She looks around the graveyard, trying to find the graves of her two youngest children.

Her Personal Appearances

People crossing the bridge over Deerfield River, have seen a woman, almost transparent, standing in the water.

When they approach her and ask if she is alright, she disappears.

She may be trying to change the outcome of her death by not stumbling, with no success.

Her Personal Appeal

A fisherman was standing on the bank of the river, when he saw a woman standing on the opposite bank.

He looked down and then up again, and she was gone.

As he continued to fish, she suddenly appeared right next to him, in a solid, human-like state, before fading away.

Perhaps she wanted to ask him if he had seen her children.

The Spirit of the Pregnant Maid

This spirit doesn’t make personal appearances, but her heart-breaking sobs have been heard by many.

Every four years on every February 29th, the sound of bereft, mourning cries of this grieving soul can be heard coming from the burial mound, all throughout the cemetery.

The good news is that she has found some peace, but she still needs to mourn for her unborn child’s death, the death of the other two children, and the loss of the life she had with her husband, as well as her own violent end.


Many personal experiences with these two restless spirits have been reported. So many residents have seen the apparition of Eunice in the river, that they have tried to make her feel better by naming the covered bridge that runs over the river, The Eunice Williams Memorial Bridge. They have erected a plaque in her honor by the Deerfield River as well.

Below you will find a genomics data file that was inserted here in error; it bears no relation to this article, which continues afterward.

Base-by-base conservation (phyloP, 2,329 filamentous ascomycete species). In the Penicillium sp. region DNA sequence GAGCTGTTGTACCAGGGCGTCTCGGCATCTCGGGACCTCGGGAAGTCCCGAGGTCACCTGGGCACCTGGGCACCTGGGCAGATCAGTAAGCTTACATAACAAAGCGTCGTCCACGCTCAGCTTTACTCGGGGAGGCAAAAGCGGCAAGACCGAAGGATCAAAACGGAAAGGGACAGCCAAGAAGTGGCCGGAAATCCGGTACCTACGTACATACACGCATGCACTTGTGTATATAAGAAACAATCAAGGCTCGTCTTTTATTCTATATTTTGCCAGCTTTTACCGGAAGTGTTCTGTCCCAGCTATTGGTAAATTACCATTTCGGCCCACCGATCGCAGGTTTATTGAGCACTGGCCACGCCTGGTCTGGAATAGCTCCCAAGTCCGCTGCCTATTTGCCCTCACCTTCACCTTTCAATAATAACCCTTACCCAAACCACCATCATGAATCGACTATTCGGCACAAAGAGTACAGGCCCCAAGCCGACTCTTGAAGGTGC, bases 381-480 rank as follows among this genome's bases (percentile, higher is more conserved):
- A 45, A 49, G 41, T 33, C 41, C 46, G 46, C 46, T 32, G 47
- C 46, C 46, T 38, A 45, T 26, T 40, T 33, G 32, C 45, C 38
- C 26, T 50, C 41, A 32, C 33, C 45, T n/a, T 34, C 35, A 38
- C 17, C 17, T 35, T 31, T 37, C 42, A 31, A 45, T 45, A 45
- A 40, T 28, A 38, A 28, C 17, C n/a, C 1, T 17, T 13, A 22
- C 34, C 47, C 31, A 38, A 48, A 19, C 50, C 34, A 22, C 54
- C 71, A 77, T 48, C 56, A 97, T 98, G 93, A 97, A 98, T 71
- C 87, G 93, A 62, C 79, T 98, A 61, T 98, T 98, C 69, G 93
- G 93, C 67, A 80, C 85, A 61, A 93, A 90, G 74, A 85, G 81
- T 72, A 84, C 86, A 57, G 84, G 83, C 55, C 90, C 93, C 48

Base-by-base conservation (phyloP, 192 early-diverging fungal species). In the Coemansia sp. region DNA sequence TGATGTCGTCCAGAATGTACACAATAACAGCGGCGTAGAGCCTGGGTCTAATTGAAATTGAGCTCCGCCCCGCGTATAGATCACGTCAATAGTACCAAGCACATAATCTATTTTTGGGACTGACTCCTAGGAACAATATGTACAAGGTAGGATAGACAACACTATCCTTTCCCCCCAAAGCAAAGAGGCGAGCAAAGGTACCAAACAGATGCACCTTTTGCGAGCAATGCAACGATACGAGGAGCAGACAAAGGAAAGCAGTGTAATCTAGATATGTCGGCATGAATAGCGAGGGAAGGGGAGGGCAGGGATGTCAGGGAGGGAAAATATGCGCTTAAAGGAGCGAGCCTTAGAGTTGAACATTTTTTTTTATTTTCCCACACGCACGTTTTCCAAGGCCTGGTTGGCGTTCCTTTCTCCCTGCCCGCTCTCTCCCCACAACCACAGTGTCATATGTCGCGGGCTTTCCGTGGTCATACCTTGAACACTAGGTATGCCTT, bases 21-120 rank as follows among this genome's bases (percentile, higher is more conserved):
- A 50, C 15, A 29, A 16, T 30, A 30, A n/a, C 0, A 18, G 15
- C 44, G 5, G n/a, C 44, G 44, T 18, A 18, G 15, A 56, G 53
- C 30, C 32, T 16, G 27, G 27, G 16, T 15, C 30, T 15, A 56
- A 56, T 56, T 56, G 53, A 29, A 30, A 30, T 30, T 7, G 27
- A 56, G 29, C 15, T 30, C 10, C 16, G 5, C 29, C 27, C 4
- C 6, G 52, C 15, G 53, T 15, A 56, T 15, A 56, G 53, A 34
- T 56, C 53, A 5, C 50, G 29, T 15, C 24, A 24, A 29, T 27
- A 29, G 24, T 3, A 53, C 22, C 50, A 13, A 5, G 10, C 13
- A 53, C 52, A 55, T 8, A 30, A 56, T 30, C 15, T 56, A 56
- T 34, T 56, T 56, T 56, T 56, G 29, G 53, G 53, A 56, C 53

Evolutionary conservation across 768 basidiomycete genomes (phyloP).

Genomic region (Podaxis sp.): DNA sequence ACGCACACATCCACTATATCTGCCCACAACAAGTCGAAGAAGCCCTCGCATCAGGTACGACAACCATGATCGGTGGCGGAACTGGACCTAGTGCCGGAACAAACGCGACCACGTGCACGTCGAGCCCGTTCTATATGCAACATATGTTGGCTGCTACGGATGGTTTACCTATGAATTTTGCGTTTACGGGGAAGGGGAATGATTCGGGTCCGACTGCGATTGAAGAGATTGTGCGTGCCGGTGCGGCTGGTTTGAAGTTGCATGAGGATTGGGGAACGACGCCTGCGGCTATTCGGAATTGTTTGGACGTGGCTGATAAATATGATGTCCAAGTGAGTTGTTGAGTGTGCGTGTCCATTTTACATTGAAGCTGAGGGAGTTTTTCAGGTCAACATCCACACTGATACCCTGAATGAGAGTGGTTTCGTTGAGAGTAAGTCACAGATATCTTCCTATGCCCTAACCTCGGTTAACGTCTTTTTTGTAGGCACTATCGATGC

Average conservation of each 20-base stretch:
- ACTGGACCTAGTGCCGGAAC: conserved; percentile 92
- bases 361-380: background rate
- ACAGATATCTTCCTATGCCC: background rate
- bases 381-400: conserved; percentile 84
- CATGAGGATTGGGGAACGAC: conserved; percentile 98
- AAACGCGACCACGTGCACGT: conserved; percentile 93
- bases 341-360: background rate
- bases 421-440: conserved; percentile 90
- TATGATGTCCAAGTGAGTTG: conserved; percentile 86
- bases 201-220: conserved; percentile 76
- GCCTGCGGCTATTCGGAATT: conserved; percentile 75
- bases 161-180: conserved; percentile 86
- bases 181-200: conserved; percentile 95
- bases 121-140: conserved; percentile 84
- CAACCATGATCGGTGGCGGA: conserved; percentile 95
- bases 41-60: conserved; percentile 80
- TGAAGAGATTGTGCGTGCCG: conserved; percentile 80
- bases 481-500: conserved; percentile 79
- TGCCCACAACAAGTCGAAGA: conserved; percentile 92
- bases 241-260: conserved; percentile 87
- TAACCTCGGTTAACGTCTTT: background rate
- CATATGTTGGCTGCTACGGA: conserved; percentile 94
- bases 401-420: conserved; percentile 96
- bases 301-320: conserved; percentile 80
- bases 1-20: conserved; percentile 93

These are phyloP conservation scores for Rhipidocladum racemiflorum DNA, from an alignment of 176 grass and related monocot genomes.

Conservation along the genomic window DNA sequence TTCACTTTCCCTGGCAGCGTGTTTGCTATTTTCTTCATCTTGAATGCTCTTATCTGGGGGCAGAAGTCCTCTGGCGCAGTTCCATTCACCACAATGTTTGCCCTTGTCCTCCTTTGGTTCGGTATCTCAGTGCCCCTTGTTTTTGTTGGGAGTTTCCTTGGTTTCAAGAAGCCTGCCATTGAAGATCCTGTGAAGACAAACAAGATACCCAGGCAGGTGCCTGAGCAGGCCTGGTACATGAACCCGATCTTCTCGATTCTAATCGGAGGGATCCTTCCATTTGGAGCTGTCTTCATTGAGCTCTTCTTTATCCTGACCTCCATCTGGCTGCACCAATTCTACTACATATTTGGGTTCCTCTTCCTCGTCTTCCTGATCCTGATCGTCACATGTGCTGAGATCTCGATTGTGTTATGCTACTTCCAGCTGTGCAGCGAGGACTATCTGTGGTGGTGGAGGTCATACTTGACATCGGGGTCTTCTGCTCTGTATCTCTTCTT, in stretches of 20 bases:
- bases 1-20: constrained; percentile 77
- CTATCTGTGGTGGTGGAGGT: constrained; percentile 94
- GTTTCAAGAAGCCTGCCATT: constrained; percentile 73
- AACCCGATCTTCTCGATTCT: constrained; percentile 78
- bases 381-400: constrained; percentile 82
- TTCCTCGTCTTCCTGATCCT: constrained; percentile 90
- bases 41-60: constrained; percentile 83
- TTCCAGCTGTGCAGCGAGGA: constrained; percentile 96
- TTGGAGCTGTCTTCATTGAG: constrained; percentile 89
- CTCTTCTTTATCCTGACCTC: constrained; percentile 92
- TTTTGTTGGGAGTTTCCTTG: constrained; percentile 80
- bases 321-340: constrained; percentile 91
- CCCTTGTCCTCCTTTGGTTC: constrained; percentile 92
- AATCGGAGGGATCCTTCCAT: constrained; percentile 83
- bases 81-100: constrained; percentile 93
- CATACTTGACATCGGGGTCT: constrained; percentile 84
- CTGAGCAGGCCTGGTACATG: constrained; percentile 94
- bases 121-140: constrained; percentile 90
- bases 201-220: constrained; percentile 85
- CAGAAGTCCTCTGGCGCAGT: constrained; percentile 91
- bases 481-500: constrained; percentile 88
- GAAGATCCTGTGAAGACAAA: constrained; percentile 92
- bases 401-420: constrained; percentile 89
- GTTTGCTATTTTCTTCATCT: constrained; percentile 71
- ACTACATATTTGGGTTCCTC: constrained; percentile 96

I couldn’t find any hard evidence of these hauntings online.



Yes indeed! Both spirits are well-known to the people who live here. The spirit of Eunice needs the help of a medium to cross over to be with her family on the other side. She has suffered enough and needs to find peace.

The spirit of the maid has found some peace, but can’t quite let go of her sorrow for the dead children and the senseless taking of her own life in such a cruel way.



End of Albany Road in historic Deerfield, Massachusetts.
The Old Deerfield Burial Ground is open during daylight hours.

Go down Old Main Street, to the town common. Albany Road is an offshoot to the left of Old Main Street, running east down the left side of the Town Common. Going East on Albany Road, the visitor will pass Deerfield Academy, and other old homes. At the very end of Albany Road, the burial ground is on the left side of the road.


    by Thomas D’Agostino
    Schiffer Books, 2007

Our Haunted Paranormal Stories are Written by Julie Carr

Haunts in Massachusetts